The Legend of Zelda: A Link Between Worlds is essentially a direct sequel to A Link to the Past, set in the same world and with many callbacks to one of the finest games ever made. Many of the mechanics, such as the constant switching between Hyrule and another world — in this case the kingdom of Lorule (a bit of wordplay also made by The Wonderful 101, oddly) — make a return in some form or another, but Link Between Worlds adds some modern twists to the classic Zelda gameplay. READ MORE
Digital distribution has opened up a far wider spectrum of games to be commercially released. In generations past, we could only ever see big-budget retail releases and freeware PC games on the other end of the spectrum, with little to fill the gap (other than, arguably, portable games). Jett Rocket II is a game that simply would not survive in a modern market under the old business model. It is a game with a very specific set of goals, meant to appeal to its own niche and do so with a reasonable price tag. Was developer Shin’en able to create a quality budget platformer for the still-burgeoning eShop? READ MORE
It’s not often that I am embarrassed to play a game in public. As a man in his mid-30s, I can train pocket monsters and manage my animal-inhabited town without caring who knows about it. But Senran Kagura Burst will never get played outside of my own private home, despite its legitimately-earned (if barely) T rating. Which on one level is something of a shame, and yet on another level completely justified. READ MORE
Batman: Arkham Asylum drew a lot of comparisons to Metroid when it released in 2009. Arkham City and Arkham Origins have been steadily moving away from that formula ever since, trading upgrade-driven exploration for open-world gameplay. Blackgate, however, channels the Metroid franchise quite a bit, which is unsurprising given developer Armature Studio’s ex-Retro origins. READ MORE
The first few days of a major game release are always the best.
If you’re lucky enough to pick a game up on day one, there’s really nothing like it. The fandom is abuzz, every social network is on the same page and you suddenly have plenty to talk about with all of your friends. It’s a rush, enough of one to make the most grizzled of critical thinkers gloss over problems in the wake of that irreplaceable joy of discovery. Then, inevitably, a week passes. This is where longer games are put to the test. Plenty of them pass, but not without a few nasty bumps along the way. READ MORE
Given how well the simulation and role-playing genres work together, making the easygoing farming experience of Harvest Moon more engaging by adding RPG elements turned out to be developer Neverland’s chocolate and peanut butter. The sub-franchise has garnered a fair share of success on the DS, Wii and PS3, so its leap into the next generation was highly anticipated. Does Rune Factory 4 grow a four-leaf clover, or is the series sowing seeds in barren soil? READ MORE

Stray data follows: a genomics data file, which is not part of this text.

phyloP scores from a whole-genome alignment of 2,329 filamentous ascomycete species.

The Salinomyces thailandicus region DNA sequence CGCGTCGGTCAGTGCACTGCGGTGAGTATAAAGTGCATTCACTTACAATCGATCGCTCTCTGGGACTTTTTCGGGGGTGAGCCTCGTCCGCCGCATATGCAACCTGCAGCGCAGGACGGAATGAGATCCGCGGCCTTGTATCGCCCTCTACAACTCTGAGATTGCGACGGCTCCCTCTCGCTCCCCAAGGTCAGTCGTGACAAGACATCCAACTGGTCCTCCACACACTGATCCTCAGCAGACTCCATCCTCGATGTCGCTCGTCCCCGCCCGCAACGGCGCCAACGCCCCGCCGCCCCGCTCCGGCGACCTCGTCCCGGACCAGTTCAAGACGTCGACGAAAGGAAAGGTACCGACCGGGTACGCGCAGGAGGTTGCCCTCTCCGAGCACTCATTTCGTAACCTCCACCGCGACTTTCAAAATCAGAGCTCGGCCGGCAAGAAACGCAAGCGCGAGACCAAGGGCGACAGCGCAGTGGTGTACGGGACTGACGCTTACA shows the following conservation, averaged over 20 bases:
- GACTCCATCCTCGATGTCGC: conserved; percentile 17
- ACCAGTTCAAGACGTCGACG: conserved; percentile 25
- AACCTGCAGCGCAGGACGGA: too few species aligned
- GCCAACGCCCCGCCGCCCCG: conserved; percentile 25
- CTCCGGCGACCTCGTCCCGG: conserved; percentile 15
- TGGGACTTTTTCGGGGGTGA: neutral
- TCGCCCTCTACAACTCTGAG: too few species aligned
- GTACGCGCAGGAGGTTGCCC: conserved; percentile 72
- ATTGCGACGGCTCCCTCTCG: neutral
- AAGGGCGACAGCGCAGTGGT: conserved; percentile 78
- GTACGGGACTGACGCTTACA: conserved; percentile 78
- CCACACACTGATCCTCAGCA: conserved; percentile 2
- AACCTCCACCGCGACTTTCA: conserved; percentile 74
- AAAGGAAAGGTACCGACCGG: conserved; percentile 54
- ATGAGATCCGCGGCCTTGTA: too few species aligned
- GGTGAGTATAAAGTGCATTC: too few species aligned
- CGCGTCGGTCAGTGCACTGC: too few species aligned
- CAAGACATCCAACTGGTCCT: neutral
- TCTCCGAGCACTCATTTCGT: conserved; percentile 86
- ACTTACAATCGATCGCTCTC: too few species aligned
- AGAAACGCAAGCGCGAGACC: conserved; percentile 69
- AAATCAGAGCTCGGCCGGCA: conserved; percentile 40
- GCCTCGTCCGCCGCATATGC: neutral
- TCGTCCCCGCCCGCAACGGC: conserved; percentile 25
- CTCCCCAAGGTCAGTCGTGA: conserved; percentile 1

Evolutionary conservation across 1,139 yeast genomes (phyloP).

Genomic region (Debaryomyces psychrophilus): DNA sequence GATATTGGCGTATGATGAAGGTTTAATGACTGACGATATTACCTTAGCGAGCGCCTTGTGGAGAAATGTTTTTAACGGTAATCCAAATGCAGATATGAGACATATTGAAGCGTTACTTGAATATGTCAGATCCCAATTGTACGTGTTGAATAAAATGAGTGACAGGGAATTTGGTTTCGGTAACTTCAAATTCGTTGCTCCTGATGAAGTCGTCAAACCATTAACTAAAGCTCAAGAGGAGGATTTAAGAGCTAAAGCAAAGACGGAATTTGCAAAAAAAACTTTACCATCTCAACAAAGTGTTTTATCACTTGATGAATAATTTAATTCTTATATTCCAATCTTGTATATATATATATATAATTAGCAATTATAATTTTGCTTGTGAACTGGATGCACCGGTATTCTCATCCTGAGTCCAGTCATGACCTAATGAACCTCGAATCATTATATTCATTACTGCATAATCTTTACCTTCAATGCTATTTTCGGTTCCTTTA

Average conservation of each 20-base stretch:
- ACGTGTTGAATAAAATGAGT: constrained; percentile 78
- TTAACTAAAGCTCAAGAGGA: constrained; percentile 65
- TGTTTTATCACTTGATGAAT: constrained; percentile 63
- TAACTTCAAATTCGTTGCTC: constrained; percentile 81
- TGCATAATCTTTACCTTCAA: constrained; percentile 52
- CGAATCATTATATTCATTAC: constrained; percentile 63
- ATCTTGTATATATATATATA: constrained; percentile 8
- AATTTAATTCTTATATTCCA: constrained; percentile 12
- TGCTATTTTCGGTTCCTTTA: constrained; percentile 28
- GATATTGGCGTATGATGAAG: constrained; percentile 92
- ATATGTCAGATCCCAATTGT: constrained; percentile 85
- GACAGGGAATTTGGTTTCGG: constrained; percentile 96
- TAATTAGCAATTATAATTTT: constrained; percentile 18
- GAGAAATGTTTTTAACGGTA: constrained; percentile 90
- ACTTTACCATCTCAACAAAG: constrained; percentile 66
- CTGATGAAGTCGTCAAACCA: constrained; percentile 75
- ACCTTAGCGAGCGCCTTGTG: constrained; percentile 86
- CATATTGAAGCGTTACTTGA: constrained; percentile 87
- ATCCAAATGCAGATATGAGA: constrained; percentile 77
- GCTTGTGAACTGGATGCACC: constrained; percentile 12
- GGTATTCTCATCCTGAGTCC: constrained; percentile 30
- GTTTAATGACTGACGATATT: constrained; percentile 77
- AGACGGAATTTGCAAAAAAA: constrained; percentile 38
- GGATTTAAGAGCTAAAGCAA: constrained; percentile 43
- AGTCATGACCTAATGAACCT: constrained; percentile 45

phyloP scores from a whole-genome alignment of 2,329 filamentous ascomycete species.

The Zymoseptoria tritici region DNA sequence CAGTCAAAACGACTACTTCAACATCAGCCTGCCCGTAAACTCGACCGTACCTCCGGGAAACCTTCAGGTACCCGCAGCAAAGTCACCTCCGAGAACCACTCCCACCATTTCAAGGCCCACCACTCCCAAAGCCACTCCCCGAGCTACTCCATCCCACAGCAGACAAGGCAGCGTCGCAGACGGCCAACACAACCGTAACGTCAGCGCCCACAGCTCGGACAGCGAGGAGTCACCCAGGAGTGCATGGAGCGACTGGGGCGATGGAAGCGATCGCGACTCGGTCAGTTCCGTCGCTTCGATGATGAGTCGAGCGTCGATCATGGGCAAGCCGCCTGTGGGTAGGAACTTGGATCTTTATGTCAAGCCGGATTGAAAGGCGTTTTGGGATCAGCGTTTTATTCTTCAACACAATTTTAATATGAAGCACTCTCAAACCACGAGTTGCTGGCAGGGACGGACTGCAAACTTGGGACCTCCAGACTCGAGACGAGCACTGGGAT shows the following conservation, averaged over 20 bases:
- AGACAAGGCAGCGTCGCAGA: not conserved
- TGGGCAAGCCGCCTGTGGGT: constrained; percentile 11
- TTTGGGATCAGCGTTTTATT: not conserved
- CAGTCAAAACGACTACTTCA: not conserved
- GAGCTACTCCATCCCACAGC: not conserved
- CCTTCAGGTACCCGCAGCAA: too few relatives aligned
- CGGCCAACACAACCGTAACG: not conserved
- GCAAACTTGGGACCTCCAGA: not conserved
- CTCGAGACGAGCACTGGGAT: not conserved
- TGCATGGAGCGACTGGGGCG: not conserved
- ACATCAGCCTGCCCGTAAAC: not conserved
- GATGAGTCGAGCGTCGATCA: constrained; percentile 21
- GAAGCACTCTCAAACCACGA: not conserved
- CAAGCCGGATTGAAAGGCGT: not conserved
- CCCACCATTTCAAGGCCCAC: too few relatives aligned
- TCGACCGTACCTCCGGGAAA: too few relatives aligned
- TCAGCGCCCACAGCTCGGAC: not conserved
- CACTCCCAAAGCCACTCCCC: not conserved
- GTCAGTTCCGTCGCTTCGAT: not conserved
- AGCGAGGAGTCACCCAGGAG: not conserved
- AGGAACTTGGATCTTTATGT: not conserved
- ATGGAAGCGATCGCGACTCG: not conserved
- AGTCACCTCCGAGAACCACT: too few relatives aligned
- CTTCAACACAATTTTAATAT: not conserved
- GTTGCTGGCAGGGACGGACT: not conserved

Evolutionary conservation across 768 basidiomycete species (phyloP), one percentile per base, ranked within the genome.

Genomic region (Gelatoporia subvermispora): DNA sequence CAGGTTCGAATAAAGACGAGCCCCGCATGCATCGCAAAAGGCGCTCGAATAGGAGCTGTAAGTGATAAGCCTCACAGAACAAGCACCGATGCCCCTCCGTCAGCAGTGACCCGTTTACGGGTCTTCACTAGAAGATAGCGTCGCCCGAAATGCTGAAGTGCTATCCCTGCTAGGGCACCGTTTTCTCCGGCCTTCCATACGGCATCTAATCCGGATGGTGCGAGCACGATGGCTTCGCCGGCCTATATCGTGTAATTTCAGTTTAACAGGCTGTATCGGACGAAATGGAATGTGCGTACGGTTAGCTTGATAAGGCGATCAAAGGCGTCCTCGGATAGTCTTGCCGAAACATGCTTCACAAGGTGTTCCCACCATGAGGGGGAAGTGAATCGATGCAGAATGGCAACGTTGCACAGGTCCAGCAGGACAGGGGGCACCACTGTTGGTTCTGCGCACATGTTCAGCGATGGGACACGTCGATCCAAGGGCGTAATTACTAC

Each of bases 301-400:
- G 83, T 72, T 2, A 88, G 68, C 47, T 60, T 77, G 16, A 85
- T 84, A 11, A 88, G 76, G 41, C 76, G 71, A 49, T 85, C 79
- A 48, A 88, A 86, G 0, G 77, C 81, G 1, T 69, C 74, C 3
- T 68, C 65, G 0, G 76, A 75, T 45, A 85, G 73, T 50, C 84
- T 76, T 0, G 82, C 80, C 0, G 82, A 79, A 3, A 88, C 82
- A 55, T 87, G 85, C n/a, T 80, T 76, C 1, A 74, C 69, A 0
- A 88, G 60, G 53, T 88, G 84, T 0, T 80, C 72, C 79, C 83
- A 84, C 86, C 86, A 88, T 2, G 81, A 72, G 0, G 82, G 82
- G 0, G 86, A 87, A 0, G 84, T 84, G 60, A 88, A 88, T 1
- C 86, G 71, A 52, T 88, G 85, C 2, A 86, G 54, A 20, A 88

Etrian Odyssey has always been about player agency, allowing you full control over every aspect of your party, from their names and appearance to their class and equipment. Likewise, the central story tends to serve as a backdrop for your characters to explore the multi-floor labyrinth that you’ll spend most of your time in. Etrian Odyssey Untold: The Millennium Girl casts that aside for its main mode, layering the existing story from Etrian Odyssey with a cast of pre-built characters and expanding on the story itself. READ MORE
The Mario & Luigi series technically started on the GBA with Superstar Saga, but the argument could be made that the series is the successor to the SNES’s Super Mario RPG: Legend of the Seven Stars. The battle systems are similar, the aesthetic is familiar and the Paper Mario series is definitely off doing its own thing. Either way, Dream Team lives up to the legacy laid out by Superstar Saga, Partners in Time and Bowser’s Inside Story before it. READ MORE
At first glance, Attack of the Friday Monsters!: A Tokyo Tale seems to be some action-packed game of monsters and heroes. After all, it has big creatures and fighting! Really, though, it’s a tiny fraction of the world, and serves as a backdrop for a relaxing story of childhood. READ MORE
It’s crazy to think about how long Atlus’ popular Shin Megami Tensei franchise has been around, especially when you consider how much of the series is dominated by various spinoffs. Some of those spinoffs have undoubtedly eclipsed the popularity of the rest of the franchise, but that doesn’t mean fans haven’t been eagerly anticipating what Atlus has up its sleeves next for the mainline series. After a nearly decade-long wait, Shin Megami Tensei IV is finally here. If you’ve been desperate for the real follow-up to 2004’s Shin Megami Tensei: Nocturne, you’ll be happy to know the long wait was well worth it.